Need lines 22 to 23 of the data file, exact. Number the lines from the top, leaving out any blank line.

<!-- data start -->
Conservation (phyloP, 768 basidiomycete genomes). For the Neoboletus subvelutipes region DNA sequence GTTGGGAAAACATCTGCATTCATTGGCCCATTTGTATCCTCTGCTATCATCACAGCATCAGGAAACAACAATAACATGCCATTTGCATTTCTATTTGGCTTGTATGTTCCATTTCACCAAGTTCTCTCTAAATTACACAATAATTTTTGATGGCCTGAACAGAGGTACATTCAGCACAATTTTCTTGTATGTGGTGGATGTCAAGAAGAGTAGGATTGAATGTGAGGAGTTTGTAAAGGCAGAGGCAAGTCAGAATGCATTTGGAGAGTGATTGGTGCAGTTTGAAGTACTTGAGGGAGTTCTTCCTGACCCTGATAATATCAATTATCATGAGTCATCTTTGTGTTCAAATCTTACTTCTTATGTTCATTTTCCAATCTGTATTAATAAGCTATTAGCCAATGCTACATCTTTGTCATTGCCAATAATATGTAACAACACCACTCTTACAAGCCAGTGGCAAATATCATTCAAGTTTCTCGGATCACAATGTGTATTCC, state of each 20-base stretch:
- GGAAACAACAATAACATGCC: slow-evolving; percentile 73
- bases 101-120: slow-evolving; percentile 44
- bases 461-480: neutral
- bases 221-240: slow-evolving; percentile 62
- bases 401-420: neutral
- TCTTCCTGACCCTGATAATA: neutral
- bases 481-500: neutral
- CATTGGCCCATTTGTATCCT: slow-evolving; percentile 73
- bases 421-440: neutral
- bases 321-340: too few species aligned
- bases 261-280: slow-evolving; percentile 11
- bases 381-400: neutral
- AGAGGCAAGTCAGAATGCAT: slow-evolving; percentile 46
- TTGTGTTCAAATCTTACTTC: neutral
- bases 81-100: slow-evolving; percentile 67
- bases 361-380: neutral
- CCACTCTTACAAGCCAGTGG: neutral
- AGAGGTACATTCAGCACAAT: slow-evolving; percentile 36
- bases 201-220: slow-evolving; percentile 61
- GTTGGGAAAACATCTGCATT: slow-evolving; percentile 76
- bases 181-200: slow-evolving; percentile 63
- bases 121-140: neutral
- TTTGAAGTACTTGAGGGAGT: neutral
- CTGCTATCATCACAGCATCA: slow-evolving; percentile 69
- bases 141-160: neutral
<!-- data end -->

- bases 181-200: slow-evolving; percentile 63
- bases 121-140: neutral